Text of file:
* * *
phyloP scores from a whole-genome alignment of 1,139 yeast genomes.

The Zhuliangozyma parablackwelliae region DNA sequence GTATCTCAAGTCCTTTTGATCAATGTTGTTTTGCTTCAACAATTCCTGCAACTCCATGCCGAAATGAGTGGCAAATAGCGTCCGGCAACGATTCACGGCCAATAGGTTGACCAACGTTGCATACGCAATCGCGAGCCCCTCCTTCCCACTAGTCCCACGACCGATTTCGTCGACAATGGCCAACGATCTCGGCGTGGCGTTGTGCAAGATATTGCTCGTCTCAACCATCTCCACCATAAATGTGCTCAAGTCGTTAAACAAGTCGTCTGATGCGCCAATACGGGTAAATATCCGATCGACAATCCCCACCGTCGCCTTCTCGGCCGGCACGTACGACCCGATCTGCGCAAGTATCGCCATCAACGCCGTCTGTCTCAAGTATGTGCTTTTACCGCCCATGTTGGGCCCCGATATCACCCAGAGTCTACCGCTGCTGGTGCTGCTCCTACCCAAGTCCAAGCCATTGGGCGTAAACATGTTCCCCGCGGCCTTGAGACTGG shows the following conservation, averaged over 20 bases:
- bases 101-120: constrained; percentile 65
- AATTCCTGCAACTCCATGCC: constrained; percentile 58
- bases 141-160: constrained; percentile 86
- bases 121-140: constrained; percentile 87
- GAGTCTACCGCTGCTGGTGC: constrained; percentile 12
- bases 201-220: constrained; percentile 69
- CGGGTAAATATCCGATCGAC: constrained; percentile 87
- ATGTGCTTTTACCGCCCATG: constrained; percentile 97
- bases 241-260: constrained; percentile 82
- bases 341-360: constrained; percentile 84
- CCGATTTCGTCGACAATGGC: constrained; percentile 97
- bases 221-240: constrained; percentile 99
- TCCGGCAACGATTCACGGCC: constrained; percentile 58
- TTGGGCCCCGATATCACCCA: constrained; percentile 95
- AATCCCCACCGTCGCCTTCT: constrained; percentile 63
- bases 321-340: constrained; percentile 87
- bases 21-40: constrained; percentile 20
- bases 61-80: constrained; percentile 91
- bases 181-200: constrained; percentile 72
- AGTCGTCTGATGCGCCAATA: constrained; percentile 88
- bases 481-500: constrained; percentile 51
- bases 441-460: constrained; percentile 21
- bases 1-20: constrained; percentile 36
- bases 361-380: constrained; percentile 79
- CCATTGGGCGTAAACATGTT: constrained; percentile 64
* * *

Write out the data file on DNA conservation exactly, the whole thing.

phyloP scores from a whole-genome alignment of 1,139 yeast genomes.

The Zhuliangozyma parablackwelliae region DNA sequence GTATCTCAAGTCCTTTTGATCAATGTTGTTTTGCTTCAACAATTCCTGCAACTCCATGCCGAAATGAGTGGCAAATAGCGTCCGGCAACGATTCACGGCCAATAGGTTGACCAACGTTGCATACGCAATCGCGAGCCCCTCCTTCCCACTAGTCCCACGACCGATTTCGTCGACAATGGCCAACGATCTCGGCGTGGCGTTGTGCAAGATATTGCTCGTCTCAACCATCTCCACCATAAATGTGCTCAAGTCGTTAAACAAGTCGTCTGATGCGCCAATACGGGTAAATATCCGATCGACAATCCCCACCGTCGCCTTCTCGGCCGGCACGTACGACCCGATCTGCGCAAGTATCGCCATCAACGCCGTCTGTCTCAAGTATGTGCTTTTACCGCCCATGTTGGGCCCCGATATCACCCAGAGTCTACCGCTGCTGGTGCTGCTCCTACCCAAGTCCAAGCCATTGGGCGTAAACATGTTCCCCGCGGCCTTGAGACTGG shows the following conservation, averaged over 20 bases:
- bases 101-120: constrained; percentile 65
- AATTCCTGCAACTCCATGCC: constrained; percentile 58
- bases 141-160: constrained; percentile 86
- bases 121-140: constrained; percentile 87
- GAGTCTACCGCTGCTGGTGC: constrained; percentile 12
- bases 201-220: constrained; percentile 69
- CGGGTAAATATCCGATCGAC: constrained; percentile 87
- ATGTGCTTTTACCGCCCATG: constrained; percentile 97
- bases 241-260: constrained; percentile 82
- bases 341-360: constrained; percentile 84
- CCGATTTCGTCGACAATGGC: constrained; percentile 97
- bases 221-240: constrained; percentile 99
- TCCGGCAACGATTCACGGCC: constrained; percentile 58
- TTGGGCCCCGATATCACCCA: constrained; percentile 95
- AATCCCCACCGTCGCCTTCT: constrained; percentile 63
- bases 321-340: constrained; percentile 87
- bases 21-40: constrained; percentile 20
- bases 61-80: constrained; percentile 91
- bases 181-200: constrained; percentile 72
- AGTCGTCTGATGCGCCAATA: constrained; percentile 88
- bases 481-500: constrained; percentile 51
- bases 441-460: constrained; percentile 21
- bases 1-20: constrained; percentile 36
- bases 361-380: constrained; percentile 79
- CCATTGGGCGTAAACATGTT: constrained; percentile 64